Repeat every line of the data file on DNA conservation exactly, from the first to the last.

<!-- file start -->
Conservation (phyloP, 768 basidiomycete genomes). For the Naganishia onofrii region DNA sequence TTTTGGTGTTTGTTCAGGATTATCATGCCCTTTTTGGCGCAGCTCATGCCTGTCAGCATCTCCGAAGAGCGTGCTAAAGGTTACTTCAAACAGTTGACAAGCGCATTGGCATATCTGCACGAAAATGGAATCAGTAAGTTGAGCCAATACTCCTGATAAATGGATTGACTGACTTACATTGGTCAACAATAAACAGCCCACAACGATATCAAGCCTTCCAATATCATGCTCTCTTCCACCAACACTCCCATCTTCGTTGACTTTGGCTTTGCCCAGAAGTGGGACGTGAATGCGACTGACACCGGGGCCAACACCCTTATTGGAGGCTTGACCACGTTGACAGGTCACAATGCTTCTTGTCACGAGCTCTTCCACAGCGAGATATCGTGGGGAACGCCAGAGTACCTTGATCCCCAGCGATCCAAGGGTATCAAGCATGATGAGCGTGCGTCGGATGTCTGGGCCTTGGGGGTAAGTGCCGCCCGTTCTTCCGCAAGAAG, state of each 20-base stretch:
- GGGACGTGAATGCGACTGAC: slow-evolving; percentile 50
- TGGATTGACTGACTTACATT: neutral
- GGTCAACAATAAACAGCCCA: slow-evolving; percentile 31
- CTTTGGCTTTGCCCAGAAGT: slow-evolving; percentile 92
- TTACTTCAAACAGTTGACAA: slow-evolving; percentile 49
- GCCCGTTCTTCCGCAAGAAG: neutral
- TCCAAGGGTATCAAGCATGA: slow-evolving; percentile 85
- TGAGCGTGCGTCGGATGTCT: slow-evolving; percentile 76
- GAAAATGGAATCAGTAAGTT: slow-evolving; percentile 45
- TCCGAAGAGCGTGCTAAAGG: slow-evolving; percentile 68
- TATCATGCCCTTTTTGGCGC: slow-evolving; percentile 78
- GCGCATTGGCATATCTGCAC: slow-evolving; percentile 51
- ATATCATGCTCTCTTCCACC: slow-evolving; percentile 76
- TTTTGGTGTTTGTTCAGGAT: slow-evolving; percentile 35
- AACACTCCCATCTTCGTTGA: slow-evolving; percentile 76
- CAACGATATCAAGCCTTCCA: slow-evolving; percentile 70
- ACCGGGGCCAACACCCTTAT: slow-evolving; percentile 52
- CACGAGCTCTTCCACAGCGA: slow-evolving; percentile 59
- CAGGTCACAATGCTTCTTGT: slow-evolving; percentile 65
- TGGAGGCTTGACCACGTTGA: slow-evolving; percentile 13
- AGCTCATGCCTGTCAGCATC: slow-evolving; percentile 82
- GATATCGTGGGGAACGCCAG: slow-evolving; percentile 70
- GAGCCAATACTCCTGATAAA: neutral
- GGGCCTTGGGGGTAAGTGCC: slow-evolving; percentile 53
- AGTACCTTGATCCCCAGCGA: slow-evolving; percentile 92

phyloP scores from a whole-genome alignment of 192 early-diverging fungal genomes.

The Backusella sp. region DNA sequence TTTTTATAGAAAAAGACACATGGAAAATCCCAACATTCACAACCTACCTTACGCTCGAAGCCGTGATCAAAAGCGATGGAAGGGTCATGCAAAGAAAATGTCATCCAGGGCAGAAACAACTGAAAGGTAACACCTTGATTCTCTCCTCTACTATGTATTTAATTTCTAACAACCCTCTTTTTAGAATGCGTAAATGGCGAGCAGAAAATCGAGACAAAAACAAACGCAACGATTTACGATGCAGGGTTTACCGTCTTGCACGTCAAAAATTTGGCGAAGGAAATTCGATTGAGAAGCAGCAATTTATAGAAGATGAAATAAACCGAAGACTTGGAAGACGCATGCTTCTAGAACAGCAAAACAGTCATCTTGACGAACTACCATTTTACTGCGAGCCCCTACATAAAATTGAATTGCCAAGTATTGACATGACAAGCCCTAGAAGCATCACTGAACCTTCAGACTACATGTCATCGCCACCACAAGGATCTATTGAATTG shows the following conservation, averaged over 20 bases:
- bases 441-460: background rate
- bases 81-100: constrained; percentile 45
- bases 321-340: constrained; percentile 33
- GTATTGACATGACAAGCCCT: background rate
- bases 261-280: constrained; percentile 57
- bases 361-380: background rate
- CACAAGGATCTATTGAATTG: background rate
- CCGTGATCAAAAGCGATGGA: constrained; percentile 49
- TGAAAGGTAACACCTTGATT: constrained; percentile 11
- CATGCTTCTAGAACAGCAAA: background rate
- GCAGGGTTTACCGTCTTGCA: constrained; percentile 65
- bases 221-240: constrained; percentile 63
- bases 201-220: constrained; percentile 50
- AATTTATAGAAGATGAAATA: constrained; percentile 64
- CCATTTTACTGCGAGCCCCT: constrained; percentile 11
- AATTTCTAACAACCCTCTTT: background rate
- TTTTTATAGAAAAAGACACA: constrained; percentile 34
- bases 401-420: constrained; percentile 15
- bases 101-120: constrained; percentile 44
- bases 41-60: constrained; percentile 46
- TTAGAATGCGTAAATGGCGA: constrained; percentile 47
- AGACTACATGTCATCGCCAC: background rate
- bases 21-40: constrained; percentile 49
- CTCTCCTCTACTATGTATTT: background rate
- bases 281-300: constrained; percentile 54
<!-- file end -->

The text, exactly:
Conservation (phyloP, 768 basidiomycete genomes). For the Naganishia onofrii region DNA sequence TTTTGGTGTTTGTTCAGGATTATCATGCCCTTTTTGGCGCAGCTCATGCCTGTCAGCATCTCCGAAGAGCGTGCTAAAGGTTACTTCAAACAGTTGACAAGCGCATTGGCATATCTGCACGAAAATGGAATCAGTAAGTTGAGCCAATACTCCTGATAAATGGATTGACTGACTTACATTGGTCAACAATAAACAGCCCACAACGATATCAAGCCTTCCAATATCATGCTCTCTTCCACCAACACTCCCATCTTCGTTGACTTTGGCTTTGCCCAGAAGTGGGACGTGAATGCGACTGACACCGGGGCCAACACCCTTATTGGAGGCTTGACCACGTTGACAGGTCACAATGCTTCTTGTCACGAGCTCTTCCACAGCGAGATATCGTGGGGAACGCCAGAGTACCTTGATCCCCAGCGATCCAAGGGTATCAAGCATGATGAGCGTGCGTCGGATGTCTGGGCCTTGGGGGTAAGTGCCGCCCGTTCTTCCGCAAGAAG, state of each 20-base stretch:
- GGGACGTGAATGCGACTGAC: slow-evolving; percentile 50
- TGGATTGACTGACTTACATT: neutral
- GGTCAACAATAAACAGCCCA: slow-evolving; percentile 31
- CTTTGGCTTTGCCCAGAAGT: slow-evolving; percentile 92
- TTACTTCAAACAGTTGACAA: slow-evolving; percentile 49
- GCCCGTTCTTCCGCAAGAAG: neutral
- TCCAAGGGTATCAAGCATGA: slow-evolving; percentile 85
- TGAGCGTGCGTCGGATGTCT: slow-evolving; percentile 76
- GAAAATGGAATCAGTAAGTT: slow-evolving; percentile 45
- TCCGAAGAGCGTGCTAAAGG: slow-evolving; percentile 68
- TATCATGCCCTTTTTGGCGC: slow-evolving; percentile 78
- GCGCATTGGCATATCTGCAC: slow-evolving; percentile 51
- ATATCATGCTCTCTTCCACC: slow-evolving; percentile 76
- TTTTGGTGTTTGTTCAGGAT: slow-evolving; percentile 35
- AACACTCCCATCTTCGTTGA: slow-evolving; percentile 76
- CAACGATATCAAGCCTTCCA: slow-evolving; percentile 70
- ACCGGGGCCAACACCCTTAT: slow-evolving; percentile 52
- CACGAGCTCTTCCACAGCGA: slow-evolving; percentile 59
- CAGGTCACAATGCTTCTTGT: slow-evolving; percentile 65
- TGGAGGCTTGACCACGTTGA: slow-evolving; percentile 13
- AGCTCATGCCTGTCAGCATC: slow-evolving; percentile 82
- GATATCGTGGGGAACGCCAG: slow-evolving; percentile 70
- GAGCCAATACTCCTGATAAA: neutral
- GGGCCTTGGGGGTAAGTGCC: slow-evolving; percentile 53
- AGTACCTTGATCCCCAGCGA: slow-evolving; percentile 92

phyloP scores from a whole-genome alignment of 192 early-diverging fungal genomes.

The Backusella sp. region DNA sequence TTTTTATAGAAAAAGACACATGGAAAATCCCAACATTCACAACCTACCTTACGCTCGAAGCCGTGATCAAAAGCGATGGAAGGGTCATGCAAAGAAAATGTCATCCAGGGCAGAAACAACTGAAAGGTAACACCTTGATTCTCTCCTCTACTATGTATTTAATTTCTAACAACCCTCTTTTTAGAATGCGTAAATGGCGAGCAGAAAATCGAGACAAAAACAAACGCAACGATTTACGATGCAGGGTTTACCGTCTTGCACGTCAAAAATTTGGCGAAGGAAATTCGATTGAGAAGCAGCAATTTATAGAAGATGAAATAAACCGAAGACTTGGAAGACGCATGCTTCTAGAACAGCAAAACAGTCATCTTGACGAACTACCATTTTACTGCGAGCCCCTACATAAAATTGAATTGCCAAGTATTGACATGACAAGCCCTAGAAGCATCACTGAACCTTCAGACTACATGTCATCGCCACCACAAGGATCTATTGAATTG shows the following conservation, averaged over 20 bases:
- bases 441-460: background rate
- bases 81-100: constrained; percentile 45
- bases 321-340: constrained; percentile 33
- GTATTGACATGACAAGCCCT: background rate
- bases 261-280: constrained; percentile 57
- bases 361-380: background rate
- CACAAGGATCTATTGAATTG: background rate
- CCGTGATCAAAAGCGATGGA: constrained; percentile 49
- TGAAAGGTAACACCTTGATT: constrained; percentile 11
- CATGCTTCTAGAACAGCAAA: background rate
- GCAGGGTTTACCGTCTTGCA: constrained; percentile 65
- bases 221-240: constrained; percentile 63
- bases 201-220: constrained; percentile 50
- AATTTATAGAAGATGAAATA: constrained; percentile 64
- CCATTTTACTGCGAGCCCCT: constrained; percentile 11
- AATTTCTAACAACCCTCTTT: background rate
- TTTTTATAGAAAAAGACACA: constrained; percentile 34
- bases 401-420: constrained; percentile 15
- bases 101-120: constrained; percentile 44
- bases 41-60: constrained; percentile 46
- TTAGAATGCGTAAATGGCGA: constrained; percentile 47
- AGACTACATGTCATCGCCAC: background rate
- bases 21-40: constrained; percentile 49
- CTCTCCTCTACTATGTATTT: background rate
- bases 281-300: constrained; percentile 54